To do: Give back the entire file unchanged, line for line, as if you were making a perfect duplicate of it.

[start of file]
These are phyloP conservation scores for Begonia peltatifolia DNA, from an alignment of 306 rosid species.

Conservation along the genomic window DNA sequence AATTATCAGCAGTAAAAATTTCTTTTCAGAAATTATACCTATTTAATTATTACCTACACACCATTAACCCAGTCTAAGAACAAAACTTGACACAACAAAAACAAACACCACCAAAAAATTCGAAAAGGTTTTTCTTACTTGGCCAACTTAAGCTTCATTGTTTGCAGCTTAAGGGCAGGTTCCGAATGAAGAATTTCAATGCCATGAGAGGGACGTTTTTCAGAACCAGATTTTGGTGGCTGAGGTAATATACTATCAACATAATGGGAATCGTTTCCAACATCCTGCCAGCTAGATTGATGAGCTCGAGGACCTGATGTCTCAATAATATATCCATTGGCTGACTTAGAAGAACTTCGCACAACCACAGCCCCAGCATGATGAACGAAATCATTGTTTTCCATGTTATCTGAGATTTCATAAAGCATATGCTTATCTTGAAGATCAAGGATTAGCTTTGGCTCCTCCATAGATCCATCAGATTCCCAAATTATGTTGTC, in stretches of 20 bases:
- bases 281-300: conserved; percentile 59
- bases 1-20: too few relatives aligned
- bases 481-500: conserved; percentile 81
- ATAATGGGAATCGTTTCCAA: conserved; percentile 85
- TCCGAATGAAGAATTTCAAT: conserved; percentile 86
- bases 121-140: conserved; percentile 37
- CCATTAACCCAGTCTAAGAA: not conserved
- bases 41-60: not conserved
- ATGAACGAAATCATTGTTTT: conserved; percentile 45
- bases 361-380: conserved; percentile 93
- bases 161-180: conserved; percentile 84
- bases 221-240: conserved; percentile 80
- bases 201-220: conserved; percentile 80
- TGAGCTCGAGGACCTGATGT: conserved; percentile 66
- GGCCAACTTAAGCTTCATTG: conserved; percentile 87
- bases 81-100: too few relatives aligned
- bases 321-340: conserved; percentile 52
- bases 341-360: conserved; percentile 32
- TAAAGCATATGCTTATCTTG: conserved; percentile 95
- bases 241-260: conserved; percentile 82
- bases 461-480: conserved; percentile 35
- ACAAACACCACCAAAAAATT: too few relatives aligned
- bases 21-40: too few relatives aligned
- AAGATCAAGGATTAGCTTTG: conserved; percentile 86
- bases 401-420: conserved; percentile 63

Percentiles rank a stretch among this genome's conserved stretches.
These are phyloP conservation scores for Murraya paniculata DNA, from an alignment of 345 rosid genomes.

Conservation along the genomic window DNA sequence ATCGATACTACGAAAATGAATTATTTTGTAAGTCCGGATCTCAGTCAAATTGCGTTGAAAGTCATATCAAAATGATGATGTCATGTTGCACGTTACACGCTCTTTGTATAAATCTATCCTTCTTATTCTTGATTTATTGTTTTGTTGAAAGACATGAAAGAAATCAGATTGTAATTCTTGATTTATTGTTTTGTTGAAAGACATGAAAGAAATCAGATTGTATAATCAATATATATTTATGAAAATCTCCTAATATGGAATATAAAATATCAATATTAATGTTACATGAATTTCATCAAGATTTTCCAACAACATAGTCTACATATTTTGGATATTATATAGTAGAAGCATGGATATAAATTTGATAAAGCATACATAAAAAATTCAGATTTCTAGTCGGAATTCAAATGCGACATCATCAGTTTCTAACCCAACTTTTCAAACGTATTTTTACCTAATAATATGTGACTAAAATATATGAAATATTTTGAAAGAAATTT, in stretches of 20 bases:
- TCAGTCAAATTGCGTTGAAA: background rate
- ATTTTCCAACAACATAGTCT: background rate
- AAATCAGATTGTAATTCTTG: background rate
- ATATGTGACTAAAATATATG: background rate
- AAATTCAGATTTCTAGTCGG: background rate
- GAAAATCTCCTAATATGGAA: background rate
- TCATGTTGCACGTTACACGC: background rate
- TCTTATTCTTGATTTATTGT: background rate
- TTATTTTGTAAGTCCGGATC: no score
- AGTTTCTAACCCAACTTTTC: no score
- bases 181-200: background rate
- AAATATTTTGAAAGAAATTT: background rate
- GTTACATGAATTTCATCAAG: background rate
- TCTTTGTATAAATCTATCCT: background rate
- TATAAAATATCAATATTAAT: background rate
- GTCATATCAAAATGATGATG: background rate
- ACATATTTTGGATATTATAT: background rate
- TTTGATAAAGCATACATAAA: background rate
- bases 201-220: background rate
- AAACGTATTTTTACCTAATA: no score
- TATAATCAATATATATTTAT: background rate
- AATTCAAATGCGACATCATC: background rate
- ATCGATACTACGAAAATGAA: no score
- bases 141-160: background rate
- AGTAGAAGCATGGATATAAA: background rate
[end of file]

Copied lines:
These are phyloP conservation scores for Begonia peltatifolia DNA, from an alignment of 306 rosid species.

Conservation along the genomic window DNA sequence AATTATCAGCAGTAAAAATTTCTTTTCAGAAATTATACCTATTTAATTATTACCTACACACCATTAACCCAGTCTAAGAACAAAACTTGACACAACAAAAACAAACACCACCAAAAAATTCGAAAAGGTTTTTCTTACTTGGCCAACTTAAGCTTCATTGTTTGCAGCTTAAGGGCAGGTTCCGAATGAAGAATTTCAATGCCATGAGAGGGACGTTTTTCAGAACCAGATTTTGGTGGCTGAGGTAATATACTATCAACATAATGGGAATCGTTTCCAACATCCTGCCAGCTAGATTGATGAGCTCGAGGACCTGATGTCTCAATAATATATCCATTGGCTGACTTAGAAGAACTTCGCACAACCACAGCCCCAGCATGATGAACGAAATCATTGTTTTCCATGTTATCTGAGATTTCATAAAGCATATGCTTATCTTGAAGATCAAGGATTAGCTTTGGCTCCTCCATAGATCCATCAGATTCCCAAATTATGTTGTC, in stretches of 20 bases:
- bases 281-300: conserved; percentile 59
- bases 1-20: too few relatives aligned
- bases 481-500: conserved; percentile 81
- ATAATGGGAATCGTTTCCAA: conserved; percentile 85
- TCCGAATGAAGAATTTCAAT: conserved; percentile 86
- bases 121-140: conserved; percentile 37
- CCATTAACCCAGTCTAAGAA: not conserved
- bases 41-60: not conserved
- ATGAACGAAATCATTGTTTT: conserved; percentile 45
- bases 361-380: conserved; percentile 93
- bases 161-180: conserved; percentile 84
- bases 221-240: conserved; percentile 80
- bases 201-220: conserved; percentile 80
- TGAGCTCGAGGACCTGATGT: conserved; percentile 66
- GGCCAACTTAAGCTTCATTG: conserved; percentile 87
- bases 81-100: too few relatives aligned
- bases 321-340: conserved; percentile 52
- bases 341-360: conserved; percentile 32
- TAAAGCATATGCTTATCTTG: conserved; percentile 95
- bases 241-260: conserved; percentile 82
- bases 461-480: conserved; percentile 35
- ACAAACACCACCAAAAAATT: too few relatives aligned
- bases 21-40: too few relatives aligned
- AAGATCAAGGATTAGCTTTG: conserved; percentile 86
- bases 401-420: conserved; percentile 63

Percentiles rank a stretch among this genome's conserved stretches.
These are phyloP conservation scores for Murraya paniculata DNA, from an alignment of 345 rosid genomes.

Conservation along the genomic window DNA sequence ATCGATACTACGAAAATGAATTATTTTGTAAGTCCGGATCTCAGTCAAATTGCGTTGAAAGTCATATCAAAATGATGATGTCATGTTGCACGTTACACGCTCTTTGTATAAATCTATCCTTCTTATTCTTGATTTATTGTTTTGTTGAAAGACATGAAAGAAATCAGATTGTAATTCTTGATTTATTGTTTTGTTGAAAGACATGAAAGAAATCAGATTGTATAATCAATATATATTTATGAAAATCTCCTAATATGGAATATAAAATATCAATATTAATGTTACATGAATTTCATCAAGATTTTCCAACAACATAGTCTACATATTTTGGATATTATATAGTAGAAGCATGGATATAAATTTGATAAAGCATACATAAAAAATTCAGATTTCTAGTCGGAATTCAAATGCGACATCATCAGTTTCTAACCCAACTTTTCAAACGTATTTTTACCTAATAATATGTGACTAAAATATATGAAATATTTTGAAAGAAATTT, in stretches of 20 bases:
- TCAGTCAAATTGCGTTGAAA: background rate
- ATTTTCCAACAACATAGTCT: background rate
- AAATCAGATTGTAATTCTTG: background rate
- ATATGTGACTAAAATATATG: background rate
- AAATTCAGATTTCTAGTCGG: background rate
- GAAAATCTCCTAATATGGAA: background rate
- TCATGTTGCACGTTACACGC: background rate
- TCTTATTCTTGATTTATTGT: background rate
- TTATTTTGTAAGTCCGGATC: no score
- AGTTTCTAACCCAACTTTTC: no score
- bases 181-200: background rate
- AAATATTTTGAAAGAAATTT: background rate
- GTTACATGAATTTCATCAAG: background rate
- TCTTTGTATAAATCTATCCT: background rate
- TATAAAATATCAATATTAAT: background rate
- GTCATATCAAAATGATGATG: background rate
- ACATATTTTGGATATTATAT: background rate
- TTTGATAAAGCATACATAAA: background rate
- bases 201-220: background rate
- AAACGTATTTTTACCTAATA: no score
- TATAATCAATATATATTTAT: background rate
- AATTCAAATGCGACATCATC: background rate
- ATCGATACTACGAAAATGAA: no score
- bases 141-160: background rate
- AGTAGAAGCATGGATATAAA: background rate